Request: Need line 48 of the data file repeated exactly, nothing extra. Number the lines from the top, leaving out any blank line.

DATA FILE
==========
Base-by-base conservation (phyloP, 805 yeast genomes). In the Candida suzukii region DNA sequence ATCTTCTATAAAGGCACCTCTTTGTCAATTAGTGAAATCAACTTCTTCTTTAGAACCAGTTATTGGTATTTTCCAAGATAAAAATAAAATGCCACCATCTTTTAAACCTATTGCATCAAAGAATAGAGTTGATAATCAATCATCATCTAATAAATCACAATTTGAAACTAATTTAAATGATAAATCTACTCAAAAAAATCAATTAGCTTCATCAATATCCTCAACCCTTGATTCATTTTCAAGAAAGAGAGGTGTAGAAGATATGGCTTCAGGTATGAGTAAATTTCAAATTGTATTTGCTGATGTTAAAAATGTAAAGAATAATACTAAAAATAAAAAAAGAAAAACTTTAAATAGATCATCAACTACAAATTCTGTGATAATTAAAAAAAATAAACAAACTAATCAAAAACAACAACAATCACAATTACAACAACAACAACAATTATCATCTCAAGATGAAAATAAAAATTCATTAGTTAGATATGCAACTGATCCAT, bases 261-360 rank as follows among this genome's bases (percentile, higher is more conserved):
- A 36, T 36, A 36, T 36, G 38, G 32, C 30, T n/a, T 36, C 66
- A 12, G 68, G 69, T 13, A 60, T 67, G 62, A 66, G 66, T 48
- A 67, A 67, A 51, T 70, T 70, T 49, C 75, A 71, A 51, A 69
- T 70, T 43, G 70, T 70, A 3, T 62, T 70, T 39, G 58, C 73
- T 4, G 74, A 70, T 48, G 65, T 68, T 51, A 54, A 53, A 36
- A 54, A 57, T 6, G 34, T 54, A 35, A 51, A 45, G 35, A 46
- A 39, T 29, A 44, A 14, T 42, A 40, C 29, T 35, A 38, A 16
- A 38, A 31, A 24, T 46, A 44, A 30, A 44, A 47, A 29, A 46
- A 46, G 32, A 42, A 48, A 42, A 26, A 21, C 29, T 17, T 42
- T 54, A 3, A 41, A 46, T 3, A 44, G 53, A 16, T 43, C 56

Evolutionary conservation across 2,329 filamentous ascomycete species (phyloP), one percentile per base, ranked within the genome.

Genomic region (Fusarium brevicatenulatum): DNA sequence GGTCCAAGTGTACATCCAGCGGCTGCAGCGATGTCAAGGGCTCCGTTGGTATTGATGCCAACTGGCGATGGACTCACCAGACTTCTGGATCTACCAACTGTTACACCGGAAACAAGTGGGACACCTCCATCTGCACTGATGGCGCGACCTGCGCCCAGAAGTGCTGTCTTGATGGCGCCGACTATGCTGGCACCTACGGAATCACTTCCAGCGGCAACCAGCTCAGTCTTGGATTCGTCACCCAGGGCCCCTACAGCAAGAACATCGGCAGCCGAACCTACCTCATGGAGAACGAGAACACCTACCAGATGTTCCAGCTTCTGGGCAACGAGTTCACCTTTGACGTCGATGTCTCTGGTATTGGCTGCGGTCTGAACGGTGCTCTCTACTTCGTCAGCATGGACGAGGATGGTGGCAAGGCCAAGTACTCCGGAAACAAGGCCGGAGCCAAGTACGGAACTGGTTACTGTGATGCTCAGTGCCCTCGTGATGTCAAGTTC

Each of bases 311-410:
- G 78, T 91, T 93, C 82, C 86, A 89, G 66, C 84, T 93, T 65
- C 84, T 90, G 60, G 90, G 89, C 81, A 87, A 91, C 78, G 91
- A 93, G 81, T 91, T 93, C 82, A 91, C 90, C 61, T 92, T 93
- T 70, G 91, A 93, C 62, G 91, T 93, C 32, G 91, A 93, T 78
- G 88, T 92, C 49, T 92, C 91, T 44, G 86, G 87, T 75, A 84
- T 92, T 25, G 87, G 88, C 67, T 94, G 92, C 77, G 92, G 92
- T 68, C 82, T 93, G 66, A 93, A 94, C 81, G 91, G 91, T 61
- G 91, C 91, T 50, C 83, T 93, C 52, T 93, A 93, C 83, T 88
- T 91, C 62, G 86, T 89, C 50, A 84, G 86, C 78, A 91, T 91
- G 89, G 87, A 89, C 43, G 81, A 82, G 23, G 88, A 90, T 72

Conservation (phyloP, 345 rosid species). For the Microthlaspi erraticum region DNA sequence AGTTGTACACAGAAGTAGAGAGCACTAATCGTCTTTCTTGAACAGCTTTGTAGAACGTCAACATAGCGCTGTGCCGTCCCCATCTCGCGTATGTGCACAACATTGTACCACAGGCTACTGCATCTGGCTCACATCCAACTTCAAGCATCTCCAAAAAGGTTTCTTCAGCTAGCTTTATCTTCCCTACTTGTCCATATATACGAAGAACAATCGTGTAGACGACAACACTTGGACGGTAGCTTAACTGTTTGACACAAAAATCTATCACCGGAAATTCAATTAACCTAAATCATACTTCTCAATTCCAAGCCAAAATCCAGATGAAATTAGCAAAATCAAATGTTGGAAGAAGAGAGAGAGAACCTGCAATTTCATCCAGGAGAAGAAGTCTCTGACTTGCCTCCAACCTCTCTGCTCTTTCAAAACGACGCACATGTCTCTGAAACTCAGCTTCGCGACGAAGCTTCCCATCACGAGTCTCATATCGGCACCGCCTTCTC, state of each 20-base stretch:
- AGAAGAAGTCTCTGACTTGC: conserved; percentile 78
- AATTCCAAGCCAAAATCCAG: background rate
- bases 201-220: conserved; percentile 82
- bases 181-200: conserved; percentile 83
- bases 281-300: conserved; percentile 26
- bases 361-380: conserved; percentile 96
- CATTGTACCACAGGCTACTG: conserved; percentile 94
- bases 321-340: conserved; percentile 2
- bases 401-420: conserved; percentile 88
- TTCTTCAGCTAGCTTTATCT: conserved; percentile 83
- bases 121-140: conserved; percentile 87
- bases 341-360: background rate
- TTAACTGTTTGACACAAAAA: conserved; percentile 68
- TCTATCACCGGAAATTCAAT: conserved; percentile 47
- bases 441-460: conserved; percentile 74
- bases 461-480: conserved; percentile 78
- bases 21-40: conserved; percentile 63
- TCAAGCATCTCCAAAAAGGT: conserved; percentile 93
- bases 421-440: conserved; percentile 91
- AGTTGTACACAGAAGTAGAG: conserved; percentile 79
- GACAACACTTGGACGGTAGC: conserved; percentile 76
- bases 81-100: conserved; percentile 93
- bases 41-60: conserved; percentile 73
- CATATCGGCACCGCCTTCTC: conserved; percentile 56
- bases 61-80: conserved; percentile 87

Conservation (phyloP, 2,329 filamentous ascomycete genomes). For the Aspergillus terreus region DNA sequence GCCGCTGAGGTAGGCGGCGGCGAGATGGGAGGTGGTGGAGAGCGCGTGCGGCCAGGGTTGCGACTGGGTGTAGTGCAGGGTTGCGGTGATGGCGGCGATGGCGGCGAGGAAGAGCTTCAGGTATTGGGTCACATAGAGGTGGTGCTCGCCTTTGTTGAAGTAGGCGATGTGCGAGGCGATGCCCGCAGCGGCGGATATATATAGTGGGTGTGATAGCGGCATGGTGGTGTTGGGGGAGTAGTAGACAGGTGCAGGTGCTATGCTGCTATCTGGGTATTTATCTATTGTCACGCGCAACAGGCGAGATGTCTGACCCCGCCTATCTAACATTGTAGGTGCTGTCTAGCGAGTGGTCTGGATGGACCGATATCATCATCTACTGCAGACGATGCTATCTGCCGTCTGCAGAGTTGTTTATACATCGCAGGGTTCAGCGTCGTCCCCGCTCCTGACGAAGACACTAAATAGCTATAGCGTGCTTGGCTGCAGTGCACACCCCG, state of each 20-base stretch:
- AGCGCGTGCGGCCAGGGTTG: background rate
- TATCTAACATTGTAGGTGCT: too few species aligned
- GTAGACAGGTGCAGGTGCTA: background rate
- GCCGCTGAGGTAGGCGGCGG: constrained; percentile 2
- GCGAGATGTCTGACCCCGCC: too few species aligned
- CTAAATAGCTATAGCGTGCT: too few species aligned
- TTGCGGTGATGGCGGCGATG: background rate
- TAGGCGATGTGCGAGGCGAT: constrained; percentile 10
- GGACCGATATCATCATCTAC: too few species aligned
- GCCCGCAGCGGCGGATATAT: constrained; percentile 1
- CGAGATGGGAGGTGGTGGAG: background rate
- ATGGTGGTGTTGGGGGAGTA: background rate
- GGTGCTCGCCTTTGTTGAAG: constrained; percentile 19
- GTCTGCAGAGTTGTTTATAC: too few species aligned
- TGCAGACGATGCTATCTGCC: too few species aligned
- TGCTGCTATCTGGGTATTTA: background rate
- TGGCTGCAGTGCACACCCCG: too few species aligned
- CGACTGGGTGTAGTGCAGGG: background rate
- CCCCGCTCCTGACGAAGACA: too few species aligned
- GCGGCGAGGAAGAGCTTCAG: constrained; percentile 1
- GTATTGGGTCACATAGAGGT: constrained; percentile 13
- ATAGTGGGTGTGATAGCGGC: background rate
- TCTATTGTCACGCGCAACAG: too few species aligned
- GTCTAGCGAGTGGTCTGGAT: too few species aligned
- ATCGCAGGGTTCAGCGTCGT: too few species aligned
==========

- bases 41-60: conserved; percentile 73